EMPLOYERS should be aware of potential CONSEQUENCES
On May 7, 2013, the U.S. Equal Employment Opportunity Commission (EEOC) settled its first disability and genetic information discrimination lawsuit in a district court case in Oklahoma. While the settlement specifically relates only to the company involved, employers should be aware of the potential consequences for discrimination.
The EEOC has stated that it will focus on addressing illegal discrimination under GINA, the Genetic Information Nondiscrimination Act, which first took effect in 2009. “Employers need to be aware that GINA prohibits requesting family medical history,” said David Lopez, General Counsel of the EEOC. “When illegal questions are required as part of the hiring process, the EEOC will be vigilant to ensure that no one will be denied a job on a prohibited basis.”
terms of the settlement
Under the settlement, Fabricut, Inc., one of the world’s largest distributors of decorative fabrics, agreed to a $50,000 payment and to take specified actions designed to prevent future discrimination. These actions include posting an anti-discrimination notice to employees, disseminating anti-discrimination policies to employees and providing anti-discrimination training to employees with hiring responsibilities.
THE EEOC LAWSUIT
In its lawsuit, the EEOC charged that Fabricut violated the Americans with Disabilities Act (ADA) when it refused to hire a woman for the position of memo clerk because it regarded her as having carpal tunnel syndrome (CTS), and violated the Genetic Information Nondiscrimination Act (GINA) when it asked for her family medical history in its post-offer medical examination.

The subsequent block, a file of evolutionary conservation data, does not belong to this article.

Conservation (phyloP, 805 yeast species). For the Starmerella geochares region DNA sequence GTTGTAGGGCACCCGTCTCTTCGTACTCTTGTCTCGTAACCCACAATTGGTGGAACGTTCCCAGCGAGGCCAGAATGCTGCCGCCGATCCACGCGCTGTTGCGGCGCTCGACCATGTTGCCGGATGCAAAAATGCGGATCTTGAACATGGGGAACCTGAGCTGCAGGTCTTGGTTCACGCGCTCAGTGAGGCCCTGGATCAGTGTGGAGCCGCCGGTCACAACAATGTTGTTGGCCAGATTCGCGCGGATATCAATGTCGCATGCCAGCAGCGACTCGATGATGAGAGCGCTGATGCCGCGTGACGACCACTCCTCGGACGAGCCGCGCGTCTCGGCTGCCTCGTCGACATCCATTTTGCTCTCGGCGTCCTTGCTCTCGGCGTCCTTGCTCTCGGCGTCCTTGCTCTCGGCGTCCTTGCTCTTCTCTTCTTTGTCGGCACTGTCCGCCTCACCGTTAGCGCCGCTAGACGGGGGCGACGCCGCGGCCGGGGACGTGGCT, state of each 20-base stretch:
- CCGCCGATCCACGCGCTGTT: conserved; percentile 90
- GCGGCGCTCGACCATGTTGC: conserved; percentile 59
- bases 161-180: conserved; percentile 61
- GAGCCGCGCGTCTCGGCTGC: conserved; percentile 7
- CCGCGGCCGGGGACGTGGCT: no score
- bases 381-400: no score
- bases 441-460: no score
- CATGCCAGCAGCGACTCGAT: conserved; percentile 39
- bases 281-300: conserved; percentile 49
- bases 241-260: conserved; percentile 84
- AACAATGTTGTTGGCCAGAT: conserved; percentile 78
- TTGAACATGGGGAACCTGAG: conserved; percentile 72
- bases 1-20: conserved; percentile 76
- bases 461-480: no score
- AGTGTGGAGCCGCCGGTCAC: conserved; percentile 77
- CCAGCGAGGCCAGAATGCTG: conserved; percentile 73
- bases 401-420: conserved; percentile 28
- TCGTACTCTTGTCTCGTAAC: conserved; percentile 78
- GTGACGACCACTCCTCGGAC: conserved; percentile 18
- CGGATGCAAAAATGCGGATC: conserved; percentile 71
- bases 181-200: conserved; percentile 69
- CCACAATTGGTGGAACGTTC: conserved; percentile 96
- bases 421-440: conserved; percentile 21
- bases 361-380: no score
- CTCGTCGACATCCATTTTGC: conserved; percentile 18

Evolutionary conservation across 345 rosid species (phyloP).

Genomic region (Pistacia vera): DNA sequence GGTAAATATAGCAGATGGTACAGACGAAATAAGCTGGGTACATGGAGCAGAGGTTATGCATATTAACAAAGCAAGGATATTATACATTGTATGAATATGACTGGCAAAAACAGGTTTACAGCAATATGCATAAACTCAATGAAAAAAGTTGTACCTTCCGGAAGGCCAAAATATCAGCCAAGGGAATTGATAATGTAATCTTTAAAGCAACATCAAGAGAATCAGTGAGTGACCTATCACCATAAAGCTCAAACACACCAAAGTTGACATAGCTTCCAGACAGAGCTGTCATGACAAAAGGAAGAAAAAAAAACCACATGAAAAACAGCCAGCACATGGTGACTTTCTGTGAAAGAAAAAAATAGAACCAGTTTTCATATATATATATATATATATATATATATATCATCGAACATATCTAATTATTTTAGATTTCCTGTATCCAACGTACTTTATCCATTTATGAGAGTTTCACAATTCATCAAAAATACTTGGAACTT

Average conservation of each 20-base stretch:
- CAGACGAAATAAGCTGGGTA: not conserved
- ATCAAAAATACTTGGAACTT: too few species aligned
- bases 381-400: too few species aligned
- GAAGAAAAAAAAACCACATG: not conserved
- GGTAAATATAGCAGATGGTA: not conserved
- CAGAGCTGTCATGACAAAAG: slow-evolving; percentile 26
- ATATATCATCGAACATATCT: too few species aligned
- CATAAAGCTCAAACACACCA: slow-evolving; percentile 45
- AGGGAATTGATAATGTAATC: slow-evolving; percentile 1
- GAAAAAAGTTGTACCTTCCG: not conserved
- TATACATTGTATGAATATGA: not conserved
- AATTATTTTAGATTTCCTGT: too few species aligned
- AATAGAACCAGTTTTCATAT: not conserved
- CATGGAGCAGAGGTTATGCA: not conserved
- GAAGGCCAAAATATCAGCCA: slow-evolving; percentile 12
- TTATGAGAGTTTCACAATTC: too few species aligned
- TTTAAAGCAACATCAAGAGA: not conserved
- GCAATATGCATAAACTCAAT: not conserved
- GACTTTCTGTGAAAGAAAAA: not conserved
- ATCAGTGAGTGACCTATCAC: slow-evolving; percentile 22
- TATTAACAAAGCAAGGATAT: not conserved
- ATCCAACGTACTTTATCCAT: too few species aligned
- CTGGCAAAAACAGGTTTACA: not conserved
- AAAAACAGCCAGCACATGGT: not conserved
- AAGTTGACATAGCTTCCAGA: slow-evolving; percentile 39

GINA makes it illegal to discriminate against employees or applicants because of genetic information, including family medical history. GINA also restricts employers from requesting, requiring or purchasing genetic information. The ADA prohibits discrimination against qualified individuals with disabilities, or individuals who are incorrectly regarded as having disabilities.
According to the EEOC’s suit, Rhonda Jones worked for Fabricut in a temporary position as a memo clerk for 90 days. When her temporary assignment was coming to an end, she applied for a permanent job in that position. Fabricut made Jones an offer of permanent employment on Aug. 9, 2011, and sent her to its contract medical examiner, Knox Laboratory, for a pre-employment drug test and physical.
When Jones reported for her physical, she was required to fill out a questionnaire and disclose the existence of numerous separately listed disorders in her family medical history. The questionnaire asked about the existence of heart disease, hypertension, cancer, tuberculosis, diabetes, arthritis and “mental disorders” in her family. Jones was then subjected to medical testing, from which the examiner concluded that further evaluation was needed to determine whether Jones suffered CTS.
Fabricut told Jones she needed to be evaluated for CTS by her personal physician and to provide the company with the results. Jones’s physician gave her a battery of tests and concluded that she did not have CTS. Although Jones provided this information to Fabricut, the company rescinded its job offer because Knox Labs indicated that she did have CTS. Jones made a written request for reconsideration, emphasizing that she does not have CTS, but Fabricut ignored her plea.
The EEOC alleged that Fabricut’s conduct violated both GINA and the ADA. The EEOC attempted to resolve the issues with Fabricut through its conciliation process, but ultimately filed a lawsuit to remedy the situation. The EEOC acknowledged that the quick settlement demonstrated Fabricut’s cooperation and commitment to address discriminatory practices.
Source: Equal Employment Opportunity Commission